If treason can be justified, what about collaboration? As the Holocaust Museum exhibit demonstrates – and its treatment of this sensitive subject is admirably fair and impartial – some collaborators thought they were merely “doing their job,” others were motivated by patriotism or civic duty, and a few took advantage of their positions to save Jewish lives. Perhaps due to a paucity of materials, the exhibit devotes little attention to Ukraine. But there is none of the Ukraine-bashing that we have seen in Soviet and neo-Soviet treatments of the Holocaust and World War II. The exhibit does mention the many cases of Gentiles who saved Jews. And it points out that in the Nazi-occupied “East,” the penalty for shielding Jews was death.

The case of Ukraine differs in other ways from that of other Nazi-occupied lands. If collaboration means cooperation with the enemy occupiers of one’s country to its detriment, can western Ukrainians, who had no country of their own, have been collaborators? If their true country was the Ukraine to which they aspired, were they betraying it by trying to pit one occupant against another? Did the Ukrainians to the east who welcomed the Wehrmacht as a deliverer from Stalinism betray the “Soviet motherland,” or were they acting out of loyalty to the same Ukraine as their Galician and Volhynian brethren? Were those who organized a network of Ukrainian aid organizations under German occupation thus protecting their people from dire poverty, disease and even starvation, acting to the detriment of their country? If not, then the label of “collaborators” does not fit. And what about those who thrived under the postwar Soviet occupation? Were they collaborators?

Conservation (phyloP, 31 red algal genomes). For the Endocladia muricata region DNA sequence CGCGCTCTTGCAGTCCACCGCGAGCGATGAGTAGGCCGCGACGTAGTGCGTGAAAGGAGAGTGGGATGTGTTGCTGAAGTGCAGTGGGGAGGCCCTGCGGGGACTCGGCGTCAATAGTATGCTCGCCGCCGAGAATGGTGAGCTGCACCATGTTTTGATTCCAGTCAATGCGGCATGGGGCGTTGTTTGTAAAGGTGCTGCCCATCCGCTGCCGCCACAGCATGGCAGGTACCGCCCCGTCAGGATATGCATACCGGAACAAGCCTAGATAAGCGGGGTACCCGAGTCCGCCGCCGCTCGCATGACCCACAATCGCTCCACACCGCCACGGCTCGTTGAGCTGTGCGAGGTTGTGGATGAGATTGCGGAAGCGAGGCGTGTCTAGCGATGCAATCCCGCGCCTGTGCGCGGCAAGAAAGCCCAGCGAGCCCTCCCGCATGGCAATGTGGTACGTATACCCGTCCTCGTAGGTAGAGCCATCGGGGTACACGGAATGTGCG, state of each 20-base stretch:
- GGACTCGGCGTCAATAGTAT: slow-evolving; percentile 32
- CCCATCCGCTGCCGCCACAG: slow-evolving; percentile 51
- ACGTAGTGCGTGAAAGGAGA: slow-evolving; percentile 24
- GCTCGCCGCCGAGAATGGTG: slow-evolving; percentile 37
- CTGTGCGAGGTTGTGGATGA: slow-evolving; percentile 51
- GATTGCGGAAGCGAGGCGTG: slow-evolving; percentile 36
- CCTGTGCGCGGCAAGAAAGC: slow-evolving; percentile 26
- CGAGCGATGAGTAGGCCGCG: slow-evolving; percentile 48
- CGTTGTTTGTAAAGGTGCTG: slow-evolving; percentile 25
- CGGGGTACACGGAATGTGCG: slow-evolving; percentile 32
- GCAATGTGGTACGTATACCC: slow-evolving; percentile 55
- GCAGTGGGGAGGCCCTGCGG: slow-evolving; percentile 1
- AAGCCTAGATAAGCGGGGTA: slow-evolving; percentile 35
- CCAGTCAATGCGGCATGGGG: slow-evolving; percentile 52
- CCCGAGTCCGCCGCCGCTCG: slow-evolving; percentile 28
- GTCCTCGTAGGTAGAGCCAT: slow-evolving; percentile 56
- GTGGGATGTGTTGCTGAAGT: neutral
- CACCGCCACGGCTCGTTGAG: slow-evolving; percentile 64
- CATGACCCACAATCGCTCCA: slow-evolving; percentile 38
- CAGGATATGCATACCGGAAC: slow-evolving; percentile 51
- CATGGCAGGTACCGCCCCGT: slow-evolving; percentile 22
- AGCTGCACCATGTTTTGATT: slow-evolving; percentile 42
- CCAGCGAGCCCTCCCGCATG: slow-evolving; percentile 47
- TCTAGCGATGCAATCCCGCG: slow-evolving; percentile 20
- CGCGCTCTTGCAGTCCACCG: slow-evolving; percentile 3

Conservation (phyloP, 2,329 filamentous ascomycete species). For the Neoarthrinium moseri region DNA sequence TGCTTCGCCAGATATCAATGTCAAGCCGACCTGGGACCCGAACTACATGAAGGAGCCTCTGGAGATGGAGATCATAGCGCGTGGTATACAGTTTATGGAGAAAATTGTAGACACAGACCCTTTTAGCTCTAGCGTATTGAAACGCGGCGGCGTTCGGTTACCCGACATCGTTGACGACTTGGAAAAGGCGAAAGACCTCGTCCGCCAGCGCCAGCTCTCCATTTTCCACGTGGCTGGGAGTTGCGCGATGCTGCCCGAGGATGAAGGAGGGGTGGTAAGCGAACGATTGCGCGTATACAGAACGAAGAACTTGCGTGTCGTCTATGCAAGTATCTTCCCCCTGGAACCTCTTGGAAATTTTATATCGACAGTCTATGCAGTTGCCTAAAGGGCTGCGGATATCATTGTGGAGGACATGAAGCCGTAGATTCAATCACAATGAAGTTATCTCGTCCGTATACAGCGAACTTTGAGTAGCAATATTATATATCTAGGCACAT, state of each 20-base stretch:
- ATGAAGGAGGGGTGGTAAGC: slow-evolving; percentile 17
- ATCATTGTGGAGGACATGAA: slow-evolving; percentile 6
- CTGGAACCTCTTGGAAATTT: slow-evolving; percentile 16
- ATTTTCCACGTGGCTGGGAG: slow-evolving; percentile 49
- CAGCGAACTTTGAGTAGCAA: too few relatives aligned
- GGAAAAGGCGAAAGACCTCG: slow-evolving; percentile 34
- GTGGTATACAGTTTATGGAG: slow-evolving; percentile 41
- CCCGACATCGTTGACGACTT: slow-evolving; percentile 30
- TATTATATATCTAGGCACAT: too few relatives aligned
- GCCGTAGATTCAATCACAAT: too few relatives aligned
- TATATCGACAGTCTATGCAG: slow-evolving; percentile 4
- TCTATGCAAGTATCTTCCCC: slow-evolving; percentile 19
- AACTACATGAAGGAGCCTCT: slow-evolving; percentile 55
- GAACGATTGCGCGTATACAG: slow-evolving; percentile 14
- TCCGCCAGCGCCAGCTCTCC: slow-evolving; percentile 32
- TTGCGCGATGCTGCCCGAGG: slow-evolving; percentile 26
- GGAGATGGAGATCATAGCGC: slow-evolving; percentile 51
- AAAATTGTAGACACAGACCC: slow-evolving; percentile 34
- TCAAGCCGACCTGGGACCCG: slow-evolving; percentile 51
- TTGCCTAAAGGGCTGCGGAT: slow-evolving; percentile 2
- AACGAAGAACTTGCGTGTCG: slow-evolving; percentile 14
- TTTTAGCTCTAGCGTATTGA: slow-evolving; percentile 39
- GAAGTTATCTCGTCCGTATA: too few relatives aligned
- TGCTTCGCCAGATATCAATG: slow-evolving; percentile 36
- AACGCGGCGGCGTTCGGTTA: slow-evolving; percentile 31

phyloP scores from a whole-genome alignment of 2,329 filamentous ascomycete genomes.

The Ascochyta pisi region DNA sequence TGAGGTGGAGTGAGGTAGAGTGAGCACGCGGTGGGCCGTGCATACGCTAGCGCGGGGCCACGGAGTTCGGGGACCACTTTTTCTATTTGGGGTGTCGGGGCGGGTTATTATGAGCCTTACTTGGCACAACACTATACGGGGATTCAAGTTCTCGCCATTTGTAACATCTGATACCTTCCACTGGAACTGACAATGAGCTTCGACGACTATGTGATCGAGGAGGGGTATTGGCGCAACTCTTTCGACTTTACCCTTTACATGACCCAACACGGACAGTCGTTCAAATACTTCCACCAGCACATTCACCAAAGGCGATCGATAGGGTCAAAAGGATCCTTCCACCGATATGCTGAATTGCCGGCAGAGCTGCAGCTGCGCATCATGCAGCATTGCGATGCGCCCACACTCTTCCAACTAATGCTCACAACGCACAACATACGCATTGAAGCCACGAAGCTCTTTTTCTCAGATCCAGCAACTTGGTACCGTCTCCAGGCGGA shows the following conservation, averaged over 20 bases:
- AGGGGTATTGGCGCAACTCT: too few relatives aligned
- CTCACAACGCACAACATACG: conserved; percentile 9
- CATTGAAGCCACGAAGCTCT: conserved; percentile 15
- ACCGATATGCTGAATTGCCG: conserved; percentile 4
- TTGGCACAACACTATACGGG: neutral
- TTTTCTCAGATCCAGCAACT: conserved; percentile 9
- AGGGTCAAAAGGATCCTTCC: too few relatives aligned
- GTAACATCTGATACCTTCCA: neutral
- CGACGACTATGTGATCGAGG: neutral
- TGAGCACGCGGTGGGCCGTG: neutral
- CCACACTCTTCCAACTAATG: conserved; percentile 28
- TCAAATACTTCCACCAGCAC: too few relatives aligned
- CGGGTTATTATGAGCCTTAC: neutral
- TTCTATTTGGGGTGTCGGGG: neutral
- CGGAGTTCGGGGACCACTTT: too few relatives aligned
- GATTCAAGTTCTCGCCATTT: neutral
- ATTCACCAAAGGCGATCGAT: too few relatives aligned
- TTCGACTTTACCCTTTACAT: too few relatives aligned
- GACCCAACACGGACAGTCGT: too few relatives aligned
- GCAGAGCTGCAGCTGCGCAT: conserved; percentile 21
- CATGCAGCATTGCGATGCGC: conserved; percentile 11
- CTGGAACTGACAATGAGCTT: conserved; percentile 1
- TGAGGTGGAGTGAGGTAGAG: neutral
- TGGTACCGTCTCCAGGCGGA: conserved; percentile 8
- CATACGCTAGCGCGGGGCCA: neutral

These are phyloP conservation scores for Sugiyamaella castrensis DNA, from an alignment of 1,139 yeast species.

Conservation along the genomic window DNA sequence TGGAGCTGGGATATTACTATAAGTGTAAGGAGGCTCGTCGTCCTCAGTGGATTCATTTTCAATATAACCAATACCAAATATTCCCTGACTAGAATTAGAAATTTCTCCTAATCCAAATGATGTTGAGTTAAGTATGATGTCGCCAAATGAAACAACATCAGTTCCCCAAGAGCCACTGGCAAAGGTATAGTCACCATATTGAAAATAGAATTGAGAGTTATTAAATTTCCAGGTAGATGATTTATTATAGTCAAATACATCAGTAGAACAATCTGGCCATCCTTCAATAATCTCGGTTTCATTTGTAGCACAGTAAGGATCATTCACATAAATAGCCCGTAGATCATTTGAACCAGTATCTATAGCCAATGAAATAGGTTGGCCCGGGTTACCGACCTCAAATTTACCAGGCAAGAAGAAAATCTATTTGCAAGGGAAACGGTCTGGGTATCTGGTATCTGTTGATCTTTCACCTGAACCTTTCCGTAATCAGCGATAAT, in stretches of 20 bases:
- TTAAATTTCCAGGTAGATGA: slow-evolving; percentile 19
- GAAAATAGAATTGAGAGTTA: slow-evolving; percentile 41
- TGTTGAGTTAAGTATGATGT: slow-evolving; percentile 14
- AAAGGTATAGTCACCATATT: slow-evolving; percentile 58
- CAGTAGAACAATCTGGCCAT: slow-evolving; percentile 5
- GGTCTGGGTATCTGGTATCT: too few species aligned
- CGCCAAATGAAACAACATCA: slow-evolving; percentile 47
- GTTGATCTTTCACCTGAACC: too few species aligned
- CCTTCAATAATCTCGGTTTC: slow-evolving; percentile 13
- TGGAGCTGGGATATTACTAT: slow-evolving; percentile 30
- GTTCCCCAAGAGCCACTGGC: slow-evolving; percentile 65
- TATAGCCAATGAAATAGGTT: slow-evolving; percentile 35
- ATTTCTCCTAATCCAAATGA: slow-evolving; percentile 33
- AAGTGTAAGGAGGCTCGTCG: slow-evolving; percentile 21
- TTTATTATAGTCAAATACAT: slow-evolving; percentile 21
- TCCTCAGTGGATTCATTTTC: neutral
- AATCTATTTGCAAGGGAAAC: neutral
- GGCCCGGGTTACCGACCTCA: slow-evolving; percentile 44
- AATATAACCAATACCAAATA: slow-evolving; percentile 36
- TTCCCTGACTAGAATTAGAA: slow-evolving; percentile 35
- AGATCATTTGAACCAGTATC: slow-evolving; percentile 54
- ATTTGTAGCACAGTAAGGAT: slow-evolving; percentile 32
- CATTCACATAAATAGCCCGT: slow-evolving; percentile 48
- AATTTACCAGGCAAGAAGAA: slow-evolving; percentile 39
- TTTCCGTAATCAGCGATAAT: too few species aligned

That still leaves the other definition of collaboration: a form of cooperation with evil. It is a very broad definition. One theologian quoted in the Holocaust Museum exhibit suggests that mere presence at the Holocaust was enough to make one guilty. That would implicate millions. At the least, collaboration in the moral sense must be conscious, willing and active.

Artists have often been accused of collaboration. István Szabó’s 1981 film “Mephisto” depicts the career of an actor who ingratiates himself with the Nazis. The temptation to cooperate with a totalitarian regime has been particularly strong for writers, who ordinarily cannot make a living outside their native linguistic space. If we must brand Maksym Rylskyi, Pavlo Tychyna and Mykola Bazhan – among the few first-rate poets of the “Executed Renaissance” of the 1920s to survive Stalinism – as collaborators, we do so with understanding. Musicians, while more likely to find employment abroad, sometimes stayed in their homelands out of a commitment to preserve their culture from totalitarian ideology. Few people think of Sergei Prokofiev or Dmitrii Shostakovich as collaborators, though they enjoyed successful (if stressful) careers while Stalin was murdering millions. Yet musicians who remained in the Third Reich, like Berlin Philharmonic conductor Wilhelm Furtwängler (who helped save Jews and did not support the Nazis) or the popular singer Rosita Serrano (who was finally banned by the Nazis for aiding Jewish refugees), suffered public censure for years after the war.

Every nation has its heroes and its traitors, its saints and collaborators. Most of us fall somewhere in between.


Andrew Sorokowski can be reached at andrewsorokowski@gmail.com.